IAEA releases report following visit to Zaporizhzhia nuclear power plant
The International Atomic Energy Agency (IAEA) released a report on Tuesday, September 6, after a visit of the organization-led mission to the Zaporizhzhia nuclear power plant captured by the Russians. The report has 52 pages.
“There is an urgent need for interim measures to prevent a nuclear accident arising from physical damage caused by military means,” the report’s conclusions say. “This can be achieved by the immediate establishment of a nuclear safety and security protection zone. The IAEA is ready to start immediately the consultations leading to the urgent establishment of such a nuclear safety and security protection zone at the Zaporizhzhia nuclear power plant,” the organization stated.
This is the first time a “military conflict” occurs at a nuclear facility, the IAEA said. A nuclear accident can have a serious impact both within the country and beyond its borders, the report proceeds.
During the mission, “the team closely witnessed shelling in the vicinity of the Zaporizhzhia nuclear power plant, in particular on 3 September when the team was instructed to evacuate to the ground level of the Administrative Building. Moreover, the team observed damage at different locations caused by reported events with some of the damage being close to the reactor buildings,” the report reads. The IAEA said the military vehicles stationed at the plant and fighting raging near the station threaten its safety systems. Shelling of the area needs to stop, the organization said without specifying who launches the attacks.
“The team observed the presence of Russian military personnel, vehicles and equipment at various places at the Zaporizhzhia nuclear power plant, including several military trucks on the ground floor of the Unit 1 and Unit 2 turbine halls,” the mission said. The IAEA recommends to remove the vehicles “from areas that could interfere with the operation of safety and security systems and equipment.”
The IAEA mission has a limited mandate at the Zaporizhzhia nuclear power plant. It cannot demand that Russia leaves the station. In an interview with Reuters, president of Energoatom Petro Kotin called the situation at the plant “very dangerous” and unprecedented because of the deterioration of the power lines linking the facility to the Ukrainian grid.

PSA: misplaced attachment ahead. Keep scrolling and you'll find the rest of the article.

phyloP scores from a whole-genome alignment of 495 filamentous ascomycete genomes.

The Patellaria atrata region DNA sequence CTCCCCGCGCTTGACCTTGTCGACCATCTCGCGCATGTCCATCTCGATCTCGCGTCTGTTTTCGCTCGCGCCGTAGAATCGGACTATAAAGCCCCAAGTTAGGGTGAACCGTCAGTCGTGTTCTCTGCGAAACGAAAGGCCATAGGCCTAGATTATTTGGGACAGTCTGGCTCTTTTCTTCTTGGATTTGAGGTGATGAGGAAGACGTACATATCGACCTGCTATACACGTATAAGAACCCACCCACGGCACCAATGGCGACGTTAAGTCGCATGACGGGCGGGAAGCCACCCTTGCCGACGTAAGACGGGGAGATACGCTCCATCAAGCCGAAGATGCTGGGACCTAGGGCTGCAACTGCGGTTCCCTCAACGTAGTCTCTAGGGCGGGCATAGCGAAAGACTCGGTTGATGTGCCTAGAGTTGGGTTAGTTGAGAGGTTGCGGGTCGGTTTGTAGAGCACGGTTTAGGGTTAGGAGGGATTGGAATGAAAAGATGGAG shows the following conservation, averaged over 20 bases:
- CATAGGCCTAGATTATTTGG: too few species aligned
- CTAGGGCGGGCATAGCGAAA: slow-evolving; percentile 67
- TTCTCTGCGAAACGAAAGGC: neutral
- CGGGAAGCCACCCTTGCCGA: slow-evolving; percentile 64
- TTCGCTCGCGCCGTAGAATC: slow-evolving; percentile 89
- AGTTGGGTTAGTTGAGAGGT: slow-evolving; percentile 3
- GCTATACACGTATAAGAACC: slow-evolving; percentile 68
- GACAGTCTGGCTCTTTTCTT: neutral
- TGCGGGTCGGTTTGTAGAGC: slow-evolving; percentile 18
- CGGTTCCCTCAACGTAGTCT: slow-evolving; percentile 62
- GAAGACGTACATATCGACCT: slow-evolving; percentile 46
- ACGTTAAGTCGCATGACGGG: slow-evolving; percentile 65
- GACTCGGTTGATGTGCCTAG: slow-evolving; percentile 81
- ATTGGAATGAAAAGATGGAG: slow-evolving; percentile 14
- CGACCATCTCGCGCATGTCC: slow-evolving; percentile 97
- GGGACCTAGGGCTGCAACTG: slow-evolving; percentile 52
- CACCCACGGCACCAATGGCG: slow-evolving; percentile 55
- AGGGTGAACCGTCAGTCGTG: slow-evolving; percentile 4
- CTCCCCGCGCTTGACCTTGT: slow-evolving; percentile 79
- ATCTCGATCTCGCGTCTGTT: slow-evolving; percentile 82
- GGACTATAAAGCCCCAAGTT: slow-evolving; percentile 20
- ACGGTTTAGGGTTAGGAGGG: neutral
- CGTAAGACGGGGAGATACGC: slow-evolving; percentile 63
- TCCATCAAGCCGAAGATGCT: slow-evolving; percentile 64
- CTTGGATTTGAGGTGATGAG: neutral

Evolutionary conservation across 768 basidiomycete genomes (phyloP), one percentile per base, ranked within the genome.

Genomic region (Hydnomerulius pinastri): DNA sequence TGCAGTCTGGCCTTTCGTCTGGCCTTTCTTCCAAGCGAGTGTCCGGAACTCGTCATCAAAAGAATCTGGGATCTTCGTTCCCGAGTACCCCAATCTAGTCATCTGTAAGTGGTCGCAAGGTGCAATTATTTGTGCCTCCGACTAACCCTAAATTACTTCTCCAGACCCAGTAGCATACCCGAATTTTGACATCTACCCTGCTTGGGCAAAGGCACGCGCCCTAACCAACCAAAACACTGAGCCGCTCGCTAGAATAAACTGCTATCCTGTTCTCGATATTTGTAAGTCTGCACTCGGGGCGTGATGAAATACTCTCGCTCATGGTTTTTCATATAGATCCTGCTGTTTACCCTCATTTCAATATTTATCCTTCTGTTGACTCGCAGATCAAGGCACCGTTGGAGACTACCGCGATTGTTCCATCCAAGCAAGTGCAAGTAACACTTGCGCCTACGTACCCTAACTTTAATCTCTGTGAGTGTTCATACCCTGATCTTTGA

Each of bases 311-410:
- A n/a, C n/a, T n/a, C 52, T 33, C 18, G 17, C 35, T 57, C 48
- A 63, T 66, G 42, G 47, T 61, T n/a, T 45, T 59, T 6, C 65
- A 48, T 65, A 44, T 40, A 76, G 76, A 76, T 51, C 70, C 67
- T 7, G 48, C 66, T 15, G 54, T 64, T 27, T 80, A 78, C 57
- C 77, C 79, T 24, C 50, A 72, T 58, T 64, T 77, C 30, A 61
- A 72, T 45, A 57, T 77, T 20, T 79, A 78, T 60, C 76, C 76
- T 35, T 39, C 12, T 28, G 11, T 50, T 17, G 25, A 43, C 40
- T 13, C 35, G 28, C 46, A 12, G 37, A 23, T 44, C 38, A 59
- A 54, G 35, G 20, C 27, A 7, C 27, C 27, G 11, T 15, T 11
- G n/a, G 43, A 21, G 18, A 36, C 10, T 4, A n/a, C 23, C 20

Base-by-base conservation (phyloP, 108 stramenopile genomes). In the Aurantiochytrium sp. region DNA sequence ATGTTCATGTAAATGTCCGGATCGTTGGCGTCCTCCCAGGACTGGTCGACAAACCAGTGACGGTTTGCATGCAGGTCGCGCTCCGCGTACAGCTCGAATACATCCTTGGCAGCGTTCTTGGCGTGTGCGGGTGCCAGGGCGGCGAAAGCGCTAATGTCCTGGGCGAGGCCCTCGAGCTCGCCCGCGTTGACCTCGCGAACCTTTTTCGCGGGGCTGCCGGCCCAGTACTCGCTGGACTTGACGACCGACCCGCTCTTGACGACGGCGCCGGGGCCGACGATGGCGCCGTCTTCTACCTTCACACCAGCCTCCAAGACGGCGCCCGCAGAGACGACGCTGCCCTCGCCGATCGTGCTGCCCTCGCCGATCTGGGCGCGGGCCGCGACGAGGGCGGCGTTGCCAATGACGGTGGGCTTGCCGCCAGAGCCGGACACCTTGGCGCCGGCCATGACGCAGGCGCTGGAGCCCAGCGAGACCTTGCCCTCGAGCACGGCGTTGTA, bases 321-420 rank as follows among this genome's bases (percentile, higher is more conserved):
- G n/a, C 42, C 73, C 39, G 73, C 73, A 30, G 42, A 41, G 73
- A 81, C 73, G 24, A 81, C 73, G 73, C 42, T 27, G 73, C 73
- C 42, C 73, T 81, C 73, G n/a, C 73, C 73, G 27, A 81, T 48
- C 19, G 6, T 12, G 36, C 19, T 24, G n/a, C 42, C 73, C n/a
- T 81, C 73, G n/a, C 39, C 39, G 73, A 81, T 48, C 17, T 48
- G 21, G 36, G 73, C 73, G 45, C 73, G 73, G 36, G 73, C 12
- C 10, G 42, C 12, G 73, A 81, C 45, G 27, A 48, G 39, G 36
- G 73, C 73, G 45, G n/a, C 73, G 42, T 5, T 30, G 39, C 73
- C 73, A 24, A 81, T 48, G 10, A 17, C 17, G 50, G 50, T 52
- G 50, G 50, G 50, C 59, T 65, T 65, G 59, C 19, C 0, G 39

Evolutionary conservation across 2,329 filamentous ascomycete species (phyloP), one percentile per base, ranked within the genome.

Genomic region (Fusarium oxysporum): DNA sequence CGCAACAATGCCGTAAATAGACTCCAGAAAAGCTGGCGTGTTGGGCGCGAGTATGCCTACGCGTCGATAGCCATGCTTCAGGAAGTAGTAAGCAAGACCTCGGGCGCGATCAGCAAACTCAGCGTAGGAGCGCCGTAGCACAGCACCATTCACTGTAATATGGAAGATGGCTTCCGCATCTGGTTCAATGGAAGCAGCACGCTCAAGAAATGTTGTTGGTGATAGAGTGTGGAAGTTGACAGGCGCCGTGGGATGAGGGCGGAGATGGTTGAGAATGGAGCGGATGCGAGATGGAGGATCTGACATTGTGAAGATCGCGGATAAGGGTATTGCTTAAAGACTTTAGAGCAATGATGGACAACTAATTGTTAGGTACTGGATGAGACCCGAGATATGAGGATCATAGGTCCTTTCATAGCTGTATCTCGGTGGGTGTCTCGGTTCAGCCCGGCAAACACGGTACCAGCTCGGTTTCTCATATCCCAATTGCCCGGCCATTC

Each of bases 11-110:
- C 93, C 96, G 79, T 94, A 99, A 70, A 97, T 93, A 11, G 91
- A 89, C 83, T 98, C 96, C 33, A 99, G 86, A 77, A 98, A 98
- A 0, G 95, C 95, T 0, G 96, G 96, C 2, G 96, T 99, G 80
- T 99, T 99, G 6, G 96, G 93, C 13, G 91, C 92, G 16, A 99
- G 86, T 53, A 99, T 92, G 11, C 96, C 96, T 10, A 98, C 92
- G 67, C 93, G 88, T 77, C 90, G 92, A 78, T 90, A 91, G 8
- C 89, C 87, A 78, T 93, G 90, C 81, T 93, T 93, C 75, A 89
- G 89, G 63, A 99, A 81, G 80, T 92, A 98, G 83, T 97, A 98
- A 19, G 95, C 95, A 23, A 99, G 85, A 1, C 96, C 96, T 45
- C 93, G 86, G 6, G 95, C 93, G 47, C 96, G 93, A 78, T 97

Kyiv expected to hear more than expressions of concern from the IAEA, Kotin said. “This is a peculiar situation. All the experts and (IAEA chief Rafael) Grossi himself understand that what is needed to be done is the de-occupation. Still they can’t directly propose this because of the limitation of the mandate,” he said.
Price of invasion: Russia loses more than 50,000 troops, Ukraine’s General Staff says
Since the full-scale invasion of Ukraine, Russia has lost around 50,150 troops, the General Staff of the Ukrainian Armed Forces said, quoting count as of morning of September 6. A day earlier, the Russian forces took the heaviest losses on the Donetsk axis. Russia has lost more than 13,000 pieces of equipment since the invasion.
European Commission proposes to suspend visa deal with Russia
The European Commission officially proposed to fully suspend the EU’s Visa Facilitation Agreement with Russia, the Commission’s statement reads.
The proposal to suspend the Visa Facilitation Agreement will put an end to all facilitations for Russian citizens applying for a short-stay visa to the Schengen area. The general rules of the Visa Code will apply instead.
In practice, Russian applicants will face a higher visa fee – the visa fee will increase from EUR 35 to EUR 80 for all applicants.
Processing time will increase. The standard deadline for consulates to take a decision on visa applications will increase from 10 to 15 days. This period may be extended up to a maximum of 45 days in individual cases, when further scrutiny of the application is needed.
There will be more restrictive rules on multiple-entry visas. Applicants will no longer have easy access to visas valid for multiple entries to the Schengen area.
South Africa: pro-Russian neutrality? Ukraine in Flames #180
Although the African continent is as far from the battlegrounds of the Russian-Ukrainian war as possible, it still feels the impact of Russian aggression in more than one way. The key area of concern is, of course, food security. Russia has long been investing in regional influence and, while some countries try to maintain neutrality, in reality this neutrality often leans to the pro-Russian position. Ukraine In Flames #180 presents experts from the Republic of South Africa to tackle the issues shaping this position.
- Steven Gruzd, Head of African Governance and Diplomacy Programme at the South African Institute of International Affairs (SAIIA)
- Dzvinka Kachur, Fellow researcher, Centre for Sustainability Transitions, Stellenbosch University
- Professor William Gumede, the School of Governance, University of the Witwatersrand and Executive Chairperson of Democracy Works Foundation